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From Library of Congress Name Authority File

us: Belafonte, Harry, 1927-

  • [Individual was a Spingarn Medal awardee and a Tony awardee.]
  • URI(s)

  • Instance Of

  • Scheme Membership(s)

  • Collection Membership(s)

  • Fuller Name

    • Harold George
  • Variants

    • us: Belafonte, Harold George, 1927-
    • us: Bell, Raymond, 1927-
  • Additional Information

    • Birth Date

        (edtf) 1927-03-01
    • Birth Place

        (naf) New York (N.Y.)
    • Associated Locale

        (naf) United States
    • Has Affiliation

        • Organization: (naf) United States. Navy
        • Organization: (naf) New School for Social Research (New York, N.Y. : 1919-1997)
        • Organization: (naf) Radio Corporation of America
        • Organization: (naf) Peace Corps (U.S.)
    • Gender

    • Associated Language

    • Field of Activity

        (lcsh) Music
          (lcsh) Theater
            (lcsh) Motion picture film
          • Occupation

              (lcsh) Entertainers
                (lcsh) Singers
                  (lcsh) Actors
                    (lcsh) Civil rights workers
                • Sources

                  • found: His Loving you is where I belong [SR] p1981: label (Harry Belafonte)
                  • found: LC data base, 6/8/84 (hdg.: Belafonte, Harry, 1927-)
                  • found: LC manual cat. (hdg.: Belafonte, Harry, 1927- ; full name: Harold George Belafonte; pseud.: Raymond Bell)
                  • found: New Grove, 2nd ed. (Belafonte, Harry (Harold George); b. Mar. 1, 1927, New York; American popular singer, songwriter, actor and social activist)
                  • found: African American National Biography, accessed April 25, 2015, via Oxford African American Studies Center database: (Belafonte, Harry; Harold George Belafonte Jr.; popular singer, civil rights activist, humanitarian; born 01 March 1927 in Harlem, New York, New York, United States; attended school in Harlem; enlisted in the U.S. Navy; enrolled in a workshop at the New School for Social Research; worked as janitor's assistant to help pay the bills; volunteered backstage at the ANT; began to turn his attention toward music; success came quickly, with sell-out crowds at big-name clubs and a recording contract from RCA; after Brown v. Board of Education declared segregation unconstitutional, he cancelled his engagements in the South (1954); Harry Belafonte-Calypso proved an instant classic, and two songs in particular, “The Banana Boat Song (Day-O)” and "Jamaica Farewell," topped the charts; took roles in films and plays, including John Murray Anderson's Broadway revue Almanac, which earned him a Tony Award; lent his name and energy to the cause of Martin Luther King; joined the board of directors of King's Southern Christian Leadership Conference; was a cultural adviser to the Peace Corps (1961); the anti-apartheid struggle in South Africa consumed him in the 1980s; was the driving force behind “We Are the World”; his most ambitious musical project the Anthology of Negro Folk Music and The Long Road to Freedom: An Anthology of Black Music were nominated for a Grammy Award for best historical album; was awarded the NAACP's Spingarn Medal for outstanding achievement by an African American)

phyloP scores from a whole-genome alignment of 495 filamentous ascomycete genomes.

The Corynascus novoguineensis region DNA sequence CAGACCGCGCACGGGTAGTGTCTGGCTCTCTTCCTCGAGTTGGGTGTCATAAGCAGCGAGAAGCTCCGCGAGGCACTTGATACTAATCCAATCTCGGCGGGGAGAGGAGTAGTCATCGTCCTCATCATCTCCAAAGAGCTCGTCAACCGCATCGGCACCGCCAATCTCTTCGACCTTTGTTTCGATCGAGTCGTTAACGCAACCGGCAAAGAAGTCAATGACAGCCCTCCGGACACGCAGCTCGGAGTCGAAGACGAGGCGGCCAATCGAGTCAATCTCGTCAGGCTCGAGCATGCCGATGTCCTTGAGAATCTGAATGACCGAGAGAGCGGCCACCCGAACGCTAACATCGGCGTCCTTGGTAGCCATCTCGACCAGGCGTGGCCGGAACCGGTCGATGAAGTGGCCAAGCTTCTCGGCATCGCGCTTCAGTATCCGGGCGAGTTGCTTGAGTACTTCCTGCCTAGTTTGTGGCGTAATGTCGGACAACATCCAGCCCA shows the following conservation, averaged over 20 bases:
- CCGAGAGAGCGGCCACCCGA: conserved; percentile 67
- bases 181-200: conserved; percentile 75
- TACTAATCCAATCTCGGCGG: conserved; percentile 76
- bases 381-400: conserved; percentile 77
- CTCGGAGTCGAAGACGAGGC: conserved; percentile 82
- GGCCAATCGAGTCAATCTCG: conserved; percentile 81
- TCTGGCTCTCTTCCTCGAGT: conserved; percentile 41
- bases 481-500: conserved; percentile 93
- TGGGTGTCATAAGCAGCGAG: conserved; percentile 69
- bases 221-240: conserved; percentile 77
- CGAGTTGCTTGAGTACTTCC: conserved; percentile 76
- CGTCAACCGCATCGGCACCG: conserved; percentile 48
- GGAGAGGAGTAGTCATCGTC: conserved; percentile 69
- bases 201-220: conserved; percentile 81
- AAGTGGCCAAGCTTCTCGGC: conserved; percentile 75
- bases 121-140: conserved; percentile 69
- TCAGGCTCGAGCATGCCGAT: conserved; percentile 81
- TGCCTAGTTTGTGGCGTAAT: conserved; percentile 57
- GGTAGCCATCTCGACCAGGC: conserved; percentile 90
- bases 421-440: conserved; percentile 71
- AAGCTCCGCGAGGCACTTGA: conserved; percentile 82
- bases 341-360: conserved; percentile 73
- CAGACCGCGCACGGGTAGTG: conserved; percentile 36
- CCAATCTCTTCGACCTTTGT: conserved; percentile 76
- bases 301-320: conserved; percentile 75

• LC Classification

                  • ML420.B32
                • General Notes

                  • [Individual was a Spingarn Medal awardee and a Tony awardee.]
                • Change Notes

                  • 1984-08-22: new
                  • 2016-05-28: revised
                • Alternate Formats